I am a 32 year old Floridian…who can’t swim. Or can’t swim well, anyway. People are always shocked to hear that, or criticize me or make fun of me for it. I know enough to not drown, but throw me in the deep end of a pool and chances are I’m going to be freaking out. Throw me into the water with a snorkel (something I love to do) and the first thirty seconds to a minute I panic…but then I’m fine because I have a mask and a breathing tube and flippers and a husband that won’t let me drown.
So why exactly did I sign up for the Trident next month, when it’s a 5k run, a 500 meter swim, and a 1500 meter paddle?
Simple. Because this time I am the one telling myself I can’t do it, and I have to prove myself wrong.
I swam yesterday for the first time…like really swam. 20 laps in the amenity center pool. Granted, I now know that I was doing it wrong, but still…I did it. I didn’t die. And then when Brian was helping me today, I broke down into tears twice. It scares me to put my face in the water without closing my nose up, and he was making me do it again and again and again. I tried. And he was getting frustrated. But I’m scared.
I got angry with myself because I am scared of something that’s kind of stupid. I’m in 3 feet of water and Brian isn’t going to let me drown so I just need to close my eyes, hold my breath and put my face in the water. Kids can do it. Hell, babies can do it. He just kept saying “When you are ready put your face in the water” and I would go to but jerk back in panic. He was getting annoyed, frustrated. But it’s scaring the living hell out of me, and it took me finally really starting to cry for Brian to realize that.
“This is (f bomb) stupid, and I know it is, but it scares the hell out of me,” I said. “This isn’t (f bomb) easy for me.” He took the time to calm me down, and then helped me figure it out.
He told me to do it for one second. “Count one, one thousand,” he said. Shaking and practically crying again, I nodded and took a few nervous breaths then did it. When I came back up, I kept my eyes closed and my breathing was still a wreck from being scared…but I did it. “Do it again, for two seconds now,” he said. And I did.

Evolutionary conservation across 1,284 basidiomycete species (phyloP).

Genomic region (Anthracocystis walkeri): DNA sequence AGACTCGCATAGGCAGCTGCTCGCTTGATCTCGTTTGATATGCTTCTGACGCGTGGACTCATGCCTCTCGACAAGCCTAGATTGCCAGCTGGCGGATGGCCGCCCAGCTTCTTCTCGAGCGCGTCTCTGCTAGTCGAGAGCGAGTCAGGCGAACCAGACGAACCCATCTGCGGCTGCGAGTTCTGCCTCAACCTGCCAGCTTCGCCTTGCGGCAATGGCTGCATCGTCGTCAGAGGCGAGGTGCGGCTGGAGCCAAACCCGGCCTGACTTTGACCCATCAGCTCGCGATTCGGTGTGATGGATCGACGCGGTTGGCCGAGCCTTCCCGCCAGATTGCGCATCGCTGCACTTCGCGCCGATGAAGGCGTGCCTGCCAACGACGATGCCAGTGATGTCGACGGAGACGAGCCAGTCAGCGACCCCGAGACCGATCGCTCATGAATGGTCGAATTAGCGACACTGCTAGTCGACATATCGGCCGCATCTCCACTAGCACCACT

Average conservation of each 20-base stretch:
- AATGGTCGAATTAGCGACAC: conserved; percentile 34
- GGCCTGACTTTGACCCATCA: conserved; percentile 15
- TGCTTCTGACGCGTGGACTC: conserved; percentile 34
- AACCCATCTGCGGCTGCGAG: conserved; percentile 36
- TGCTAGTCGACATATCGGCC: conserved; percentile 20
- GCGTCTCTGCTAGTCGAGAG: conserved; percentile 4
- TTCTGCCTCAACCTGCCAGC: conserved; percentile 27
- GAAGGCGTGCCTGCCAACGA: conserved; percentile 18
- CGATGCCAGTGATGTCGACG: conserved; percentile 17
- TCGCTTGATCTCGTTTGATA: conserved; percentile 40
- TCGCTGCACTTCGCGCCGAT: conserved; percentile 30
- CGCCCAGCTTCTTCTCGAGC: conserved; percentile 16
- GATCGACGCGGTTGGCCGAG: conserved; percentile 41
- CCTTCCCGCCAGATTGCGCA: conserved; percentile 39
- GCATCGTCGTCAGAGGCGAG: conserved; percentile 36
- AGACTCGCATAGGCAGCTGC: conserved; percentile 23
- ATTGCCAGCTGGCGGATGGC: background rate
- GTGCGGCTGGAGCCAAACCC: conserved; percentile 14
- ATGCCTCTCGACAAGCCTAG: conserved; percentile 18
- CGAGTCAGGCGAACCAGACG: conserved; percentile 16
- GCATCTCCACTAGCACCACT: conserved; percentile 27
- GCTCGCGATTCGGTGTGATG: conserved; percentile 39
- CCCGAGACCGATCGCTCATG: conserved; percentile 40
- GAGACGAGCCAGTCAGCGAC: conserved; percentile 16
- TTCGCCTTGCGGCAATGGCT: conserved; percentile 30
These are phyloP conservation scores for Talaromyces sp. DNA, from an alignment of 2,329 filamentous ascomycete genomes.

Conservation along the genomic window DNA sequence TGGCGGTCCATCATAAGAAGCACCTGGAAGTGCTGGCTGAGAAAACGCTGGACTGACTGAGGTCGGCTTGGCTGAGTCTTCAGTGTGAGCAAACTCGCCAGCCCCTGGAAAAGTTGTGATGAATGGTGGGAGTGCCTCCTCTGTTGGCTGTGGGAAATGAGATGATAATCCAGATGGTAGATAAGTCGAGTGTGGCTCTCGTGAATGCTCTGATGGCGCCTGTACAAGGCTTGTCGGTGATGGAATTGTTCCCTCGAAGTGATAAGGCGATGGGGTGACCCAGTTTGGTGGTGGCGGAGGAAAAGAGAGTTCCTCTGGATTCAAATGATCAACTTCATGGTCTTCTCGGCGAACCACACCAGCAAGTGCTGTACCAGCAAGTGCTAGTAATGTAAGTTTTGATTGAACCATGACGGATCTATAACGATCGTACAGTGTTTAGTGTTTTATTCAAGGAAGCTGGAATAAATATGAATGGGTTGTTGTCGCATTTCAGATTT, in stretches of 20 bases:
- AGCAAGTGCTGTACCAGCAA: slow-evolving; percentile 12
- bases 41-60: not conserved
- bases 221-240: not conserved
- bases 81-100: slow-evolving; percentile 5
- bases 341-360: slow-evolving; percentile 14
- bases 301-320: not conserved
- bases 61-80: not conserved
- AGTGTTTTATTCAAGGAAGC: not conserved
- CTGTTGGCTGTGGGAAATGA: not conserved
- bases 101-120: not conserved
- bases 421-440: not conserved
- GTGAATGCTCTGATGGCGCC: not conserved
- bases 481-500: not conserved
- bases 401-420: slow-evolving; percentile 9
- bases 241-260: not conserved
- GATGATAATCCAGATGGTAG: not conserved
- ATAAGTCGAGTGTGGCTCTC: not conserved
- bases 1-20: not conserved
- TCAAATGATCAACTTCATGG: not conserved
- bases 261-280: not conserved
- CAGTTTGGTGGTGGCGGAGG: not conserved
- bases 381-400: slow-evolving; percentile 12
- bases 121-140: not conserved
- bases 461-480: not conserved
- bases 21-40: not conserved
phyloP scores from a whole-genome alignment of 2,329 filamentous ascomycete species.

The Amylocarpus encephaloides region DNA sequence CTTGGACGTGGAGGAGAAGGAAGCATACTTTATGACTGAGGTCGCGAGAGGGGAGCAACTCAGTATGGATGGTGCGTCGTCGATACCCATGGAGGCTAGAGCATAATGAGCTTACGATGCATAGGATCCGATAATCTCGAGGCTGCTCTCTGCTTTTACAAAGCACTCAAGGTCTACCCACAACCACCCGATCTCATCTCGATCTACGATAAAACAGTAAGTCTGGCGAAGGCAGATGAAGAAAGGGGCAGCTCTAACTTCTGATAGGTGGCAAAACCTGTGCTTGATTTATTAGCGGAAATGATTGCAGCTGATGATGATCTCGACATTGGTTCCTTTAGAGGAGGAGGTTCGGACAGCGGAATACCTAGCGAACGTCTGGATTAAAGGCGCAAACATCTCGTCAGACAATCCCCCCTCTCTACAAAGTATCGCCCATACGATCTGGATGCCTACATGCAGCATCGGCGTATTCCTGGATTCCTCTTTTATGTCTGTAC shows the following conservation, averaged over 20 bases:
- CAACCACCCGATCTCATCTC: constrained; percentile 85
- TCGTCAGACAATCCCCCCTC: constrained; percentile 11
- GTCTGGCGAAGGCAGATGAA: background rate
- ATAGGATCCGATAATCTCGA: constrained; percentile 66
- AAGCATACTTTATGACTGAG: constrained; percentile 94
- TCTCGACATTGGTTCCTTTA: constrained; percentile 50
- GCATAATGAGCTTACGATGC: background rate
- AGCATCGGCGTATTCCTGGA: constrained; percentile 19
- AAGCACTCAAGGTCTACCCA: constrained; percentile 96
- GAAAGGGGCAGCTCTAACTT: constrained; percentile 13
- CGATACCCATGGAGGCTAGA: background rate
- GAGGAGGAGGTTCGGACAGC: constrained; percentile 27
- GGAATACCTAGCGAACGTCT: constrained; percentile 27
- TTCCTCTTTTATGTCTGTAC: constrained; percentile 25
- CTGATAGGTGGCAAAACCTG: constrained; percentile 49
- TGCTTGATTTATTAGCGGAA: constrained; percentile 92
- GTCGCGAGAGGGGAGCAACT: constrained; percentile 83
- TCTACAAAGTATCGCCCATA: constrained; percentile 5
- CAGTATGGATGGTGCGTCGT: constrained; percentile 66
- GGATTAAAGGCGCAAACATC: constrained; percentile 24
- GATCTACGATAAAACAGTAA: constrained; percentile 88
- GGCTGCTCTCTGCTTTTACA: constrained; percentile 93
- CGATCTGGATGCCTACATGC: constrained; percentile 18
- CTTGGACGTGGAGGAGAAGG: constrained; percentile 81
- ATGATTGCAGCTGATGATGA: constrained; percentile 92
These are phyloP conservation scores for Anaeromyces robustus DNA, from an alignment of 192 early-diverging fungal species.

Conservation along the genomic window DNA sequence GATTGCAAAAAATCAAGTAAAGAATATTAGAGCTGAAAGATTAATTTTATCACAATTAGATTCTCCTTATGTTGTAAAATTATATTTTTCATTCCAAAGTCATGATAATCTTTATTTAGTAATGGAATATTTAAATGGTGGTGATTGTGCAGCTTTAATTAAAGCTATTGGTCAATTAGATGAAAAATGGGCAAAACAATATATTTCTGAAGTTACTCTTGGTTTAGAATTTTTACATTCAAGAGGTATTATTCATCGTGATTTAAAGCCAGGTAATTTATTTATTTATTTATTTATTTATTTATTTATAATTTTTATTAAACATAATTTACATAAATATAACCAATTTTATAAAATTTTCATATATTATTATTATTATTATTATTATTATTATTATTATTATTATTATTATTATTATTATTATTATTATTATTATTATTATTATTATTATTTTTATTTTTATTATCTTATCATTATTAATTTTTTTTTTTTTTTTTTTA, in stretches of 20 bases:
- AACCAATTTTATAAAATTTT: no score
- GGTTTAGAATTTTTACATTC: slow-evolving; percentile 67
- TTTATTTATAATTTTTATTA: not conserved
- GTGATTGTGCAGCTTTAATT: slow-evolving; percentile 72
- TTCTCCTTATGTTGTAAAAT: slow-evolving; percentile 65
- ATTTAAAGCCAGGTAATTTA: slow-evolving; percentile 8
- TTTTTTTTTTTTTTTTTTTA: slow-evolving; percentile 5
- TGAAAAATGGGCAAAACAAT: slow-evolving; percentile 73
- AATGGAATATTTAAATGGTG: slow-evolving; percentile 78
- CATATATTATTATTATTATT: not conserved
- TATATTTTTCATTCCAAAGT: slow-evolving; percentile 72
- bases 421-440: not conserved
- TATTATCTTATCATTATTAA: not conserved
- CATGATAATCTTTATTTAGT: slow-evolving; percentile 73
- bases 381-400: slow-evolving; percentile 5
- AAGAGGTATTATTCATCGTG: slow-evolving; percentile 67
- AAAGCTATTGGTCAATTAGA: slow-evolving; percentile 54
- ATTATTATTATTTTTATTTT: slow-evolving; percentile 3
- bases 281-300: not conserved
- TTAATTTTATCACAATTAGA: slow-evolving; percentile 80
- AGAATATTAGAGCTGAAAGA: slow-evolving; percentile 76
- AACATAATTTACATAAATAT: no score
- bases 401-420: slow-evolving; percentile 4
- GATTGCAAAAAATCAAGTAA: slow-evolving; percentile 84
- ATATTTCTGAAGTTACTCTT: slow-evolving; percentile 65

I can’t say that it was confidence coming back, because it wasn’t. But succeeding in being able to go under water for 5 seconds without plugging my nose calmed me down enough to let him man-handle me into positions to figure out how my body is supposed to go. He held me to the side to show me the side stroke and even let me lean on his back to show me what the paddle would be like (which is so not gonna be a problem)
He held my hips and my ribs and showed me how my legs were supposed to go. Then he held me to show me how my arms were supposed to move. Then he carried me to the deep end and held me as I panicked because I knew for sure I was going to not make it. He was calm when the water got into my left ear and caused pain. (We think it’s left over from the infection…it would pop quite painfully, and still does) He watched me as I tried to do the side stroke in the shallow end, and gave me advice on how to try and correct it, but also said I needed to get with Kat because he doesn’t have boobs to worry about and wasn’t sure if I was doing it right. He was really good. and didn’t stop me when I tried to get away from him because of panic.
Then he held me as I cried and freaked out thinking that I couldn’t do this. But he thinks I can. And Kat thinks I can. Me? I don’t know if I can.
“The hardest part for you is going to be the swimming,” he said. I just hope that in a months time I can get it down enough to be able to do it without panicking.
My shopping list consists of goggles and ear plugs. I need to plug my left ear to do this, and I need goggles to see. But I’m not allowed to buy a nose plug. I need to learn how to swim without it, and not just because of the race. I need to do it so I can be a swimming Floridian. I’m supposed to do swim work 3x a week, but I might do more just so I can get used to putting my face in the water and being comfortable with it.
I know how to run, and can do that. It’s easy for me and it’s something I enjoy. I’m confident about my running. But this swimming thing is going to have a lot of hard work to it, and a lot of tears, and I’m hoping that by the end of it…I at least know how to swim a little bit better than knowing how not to drown.